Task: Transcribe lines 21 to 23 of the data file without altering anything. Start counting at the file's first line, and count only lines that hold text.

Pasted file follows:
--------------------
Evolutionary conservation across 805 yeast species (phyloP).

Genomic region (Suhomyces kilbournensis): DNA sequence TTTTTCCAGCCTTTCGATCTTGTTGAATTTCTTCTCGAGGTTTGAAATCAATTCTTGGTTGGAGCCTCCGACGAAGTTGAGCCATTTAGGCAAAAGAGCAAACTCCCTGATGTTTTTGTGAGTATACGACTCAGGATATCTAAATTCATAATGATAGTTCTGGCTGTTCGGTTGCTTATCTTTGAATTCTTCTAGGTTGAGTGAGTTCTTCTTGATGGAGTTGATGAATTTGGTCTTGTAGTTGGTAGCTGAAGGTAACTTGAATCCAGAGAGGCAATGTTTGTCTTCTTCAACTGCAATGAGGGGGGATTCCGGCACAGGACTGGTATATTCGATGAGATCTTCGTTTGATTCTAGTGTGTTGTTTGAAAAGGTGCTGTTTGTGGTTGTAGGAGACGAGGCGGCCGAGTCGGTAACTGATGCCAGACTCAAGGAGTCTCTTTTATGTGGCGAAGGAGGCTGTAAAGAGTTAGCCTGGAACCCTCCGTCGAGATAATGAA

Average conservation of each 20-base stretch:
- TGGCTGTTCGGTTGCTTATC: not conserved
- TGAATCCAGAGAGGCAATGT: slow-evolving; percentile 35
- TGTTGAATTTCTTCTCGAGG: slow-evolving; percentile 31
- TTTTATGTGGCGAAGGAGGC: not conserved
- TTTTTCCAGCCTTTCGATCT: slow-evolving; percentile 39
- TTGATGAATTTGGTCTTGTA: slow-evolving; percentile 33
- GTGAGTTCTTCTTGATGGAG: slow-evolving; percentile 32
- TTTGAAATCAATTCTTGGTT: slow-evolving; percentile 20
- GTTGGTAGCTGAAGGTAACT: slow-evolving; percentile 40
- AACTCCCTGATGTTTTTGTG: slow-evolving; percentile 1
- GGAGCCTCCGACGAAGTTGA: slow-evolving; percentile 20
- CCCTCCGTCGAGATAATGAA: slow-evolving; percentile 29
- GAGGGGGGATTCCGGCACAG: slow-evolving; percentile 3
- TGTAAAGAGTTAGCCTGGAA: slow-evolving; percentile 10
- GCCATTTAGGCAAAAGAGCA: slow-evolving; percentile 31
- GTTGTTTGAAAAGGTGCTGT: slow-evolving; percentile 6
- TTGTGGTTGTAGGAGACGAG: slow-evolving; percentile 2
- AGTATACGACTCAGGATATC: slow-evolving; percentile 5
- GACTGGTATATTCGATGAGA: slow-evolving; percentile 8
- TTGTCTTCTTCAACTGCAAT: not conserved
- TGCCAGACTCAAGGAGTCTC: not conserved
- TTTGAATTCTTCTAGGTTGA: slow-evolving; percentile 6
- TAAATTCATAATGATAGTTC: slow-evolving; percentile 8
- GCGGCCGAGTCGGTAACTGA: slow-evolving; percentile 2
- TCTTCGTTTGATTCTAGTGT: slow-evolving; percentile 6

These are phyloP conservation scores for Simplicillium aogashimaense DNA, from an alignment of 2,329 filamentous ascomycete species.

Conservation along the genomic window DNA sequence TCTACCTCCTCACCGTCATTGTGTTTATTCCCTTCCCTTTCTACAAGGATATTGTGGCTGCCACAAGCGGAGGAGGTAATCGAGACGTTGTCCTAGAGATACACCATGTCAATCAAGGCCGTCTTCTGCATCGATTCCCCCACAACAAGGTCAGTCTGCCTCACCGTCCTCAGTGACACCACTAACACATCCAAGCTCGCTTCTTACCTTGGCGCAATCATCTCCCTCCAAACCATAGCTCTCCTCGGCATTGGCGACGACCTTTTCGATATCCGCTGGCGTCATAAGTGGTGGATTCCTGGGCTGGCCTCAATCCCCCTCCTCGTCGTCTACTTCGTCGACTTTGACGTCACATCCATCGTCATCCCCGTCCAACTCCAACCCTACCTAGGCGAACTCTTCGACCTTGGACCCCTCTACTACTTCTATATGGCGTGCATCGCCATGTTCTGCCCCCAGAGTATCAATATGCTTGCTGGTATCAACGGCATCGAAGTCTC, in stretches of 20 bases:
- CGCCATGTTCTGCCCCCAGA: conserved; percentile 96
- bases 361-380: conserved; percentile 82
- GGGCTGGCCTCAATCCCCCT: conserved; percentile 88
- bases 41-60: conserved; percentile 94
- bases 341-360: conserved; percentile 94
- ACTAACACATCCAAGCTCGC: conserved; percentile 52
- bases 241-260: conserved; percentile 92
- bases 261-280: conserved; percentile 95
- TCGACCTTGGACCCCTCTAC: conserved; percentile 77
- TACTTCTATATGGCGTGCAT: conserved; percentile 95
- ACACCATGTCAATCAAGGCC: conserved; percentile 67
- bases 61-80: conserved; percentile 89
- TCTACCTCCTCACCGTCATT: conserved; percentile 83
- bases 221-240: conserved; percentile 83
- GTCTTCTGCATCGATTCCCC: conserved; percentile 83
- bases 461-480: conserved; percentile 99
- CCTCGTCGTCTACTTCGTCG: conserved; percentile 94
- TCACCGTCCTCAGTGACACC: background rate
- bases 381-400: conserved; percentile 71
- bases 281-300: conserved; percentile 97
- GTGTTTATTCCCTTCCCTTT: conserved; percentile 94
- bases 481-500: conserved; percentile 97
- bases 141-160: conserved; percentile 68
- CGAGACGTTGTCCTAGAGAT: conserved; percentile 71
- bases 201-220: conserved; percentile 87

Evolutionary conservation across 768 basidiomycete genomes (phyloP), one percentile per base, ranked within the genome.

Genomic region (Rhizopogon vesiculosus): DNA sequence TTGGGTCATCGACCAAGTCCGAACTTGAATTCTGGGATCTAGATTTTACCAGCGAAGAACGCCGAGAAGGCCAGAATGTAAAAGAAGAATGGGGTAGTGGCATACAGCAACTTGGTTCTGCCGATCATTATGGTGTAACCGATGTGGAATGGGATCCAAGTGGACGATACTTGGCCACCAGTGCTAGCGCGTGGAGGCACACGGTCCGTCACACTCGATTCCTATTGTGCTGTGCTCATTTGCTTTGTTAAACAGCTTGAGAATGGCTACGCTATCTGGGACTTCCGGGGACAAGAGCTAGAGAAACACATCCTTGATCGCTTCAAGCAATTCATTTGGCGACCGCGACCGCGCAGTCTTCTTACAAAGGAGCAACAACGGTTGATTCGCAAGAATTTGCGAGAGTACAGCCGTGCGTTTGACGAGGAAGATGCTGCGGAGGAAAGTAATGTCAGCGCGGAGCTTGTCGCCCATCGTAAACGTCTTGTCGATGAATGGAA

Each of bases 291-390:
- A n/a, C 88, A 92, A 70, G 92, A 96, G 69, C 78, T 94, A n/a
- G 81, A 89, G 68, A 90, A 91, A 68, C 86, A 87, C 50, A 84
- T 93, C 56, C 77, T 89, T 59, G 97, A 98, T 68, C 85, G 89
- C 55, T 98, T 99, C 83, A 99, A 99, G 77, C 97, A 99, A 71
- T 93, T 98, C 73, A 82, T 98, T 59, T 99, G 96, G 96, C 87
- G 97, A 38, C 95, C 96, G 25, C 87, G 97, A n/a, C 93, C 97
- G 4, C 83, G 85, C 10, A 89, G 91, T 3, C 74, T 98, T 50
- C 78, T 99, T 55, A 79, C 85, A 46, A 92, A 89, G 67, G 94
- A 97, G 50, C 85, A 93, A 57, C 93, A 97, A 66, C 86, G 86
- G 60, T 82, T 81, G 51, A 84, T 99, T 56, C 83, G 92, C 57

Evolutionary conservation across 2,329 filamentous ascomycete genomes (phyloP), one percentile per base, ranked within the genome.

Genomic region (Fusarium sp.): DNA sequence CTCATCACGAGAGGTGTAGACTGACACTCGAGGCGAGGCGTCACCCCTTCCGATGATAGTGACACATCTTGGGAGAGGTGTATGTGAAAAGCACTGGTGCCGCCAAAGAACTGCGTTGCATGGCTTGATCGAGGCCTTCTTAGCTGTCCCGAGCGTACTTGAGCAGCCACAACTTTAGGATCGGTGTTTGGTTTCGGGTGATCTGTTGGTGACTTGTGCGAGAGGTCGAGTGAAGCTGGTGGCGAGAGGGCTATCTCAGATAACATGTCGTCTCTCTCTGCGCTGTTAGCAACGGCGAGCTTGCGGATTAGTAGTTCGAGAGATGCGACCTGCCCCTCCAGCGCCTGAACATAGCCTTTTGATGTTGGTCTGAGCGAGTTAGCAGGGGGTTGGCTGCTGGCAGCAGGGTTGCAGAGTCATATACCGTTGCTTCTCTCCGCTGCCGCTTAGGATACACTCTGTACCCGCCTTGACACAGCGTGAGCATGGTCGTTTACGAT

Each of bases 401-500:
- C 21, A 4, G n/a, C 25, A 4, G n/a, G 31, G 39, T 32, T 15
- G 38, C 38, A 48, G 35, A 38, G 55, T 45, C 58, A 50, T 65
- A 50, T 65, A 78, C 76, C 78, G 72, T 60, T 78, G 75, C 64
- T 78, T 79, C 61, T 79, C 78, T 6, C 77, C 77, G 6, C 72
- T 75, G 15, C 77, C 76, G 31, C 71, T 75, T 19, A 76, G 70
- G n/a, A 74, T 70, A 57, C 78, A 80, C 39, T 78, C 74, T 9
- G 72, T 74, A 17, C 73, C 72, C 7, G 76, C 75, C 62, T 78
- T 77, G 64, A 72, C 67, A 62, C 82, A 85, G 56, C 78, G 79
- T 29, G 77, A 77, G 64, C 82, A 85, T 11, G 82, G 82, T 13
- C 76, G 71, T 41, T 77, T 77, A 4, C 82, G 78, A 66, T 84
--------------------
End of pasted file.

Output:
- AGTATACGACTCAGGATATC: slow-evolving; percentile 5
- GACTGGTATATTCGATGAGA: slow-evolving; percentile 8
- TTGTCTTCTTCAACTGCAAT: not conserved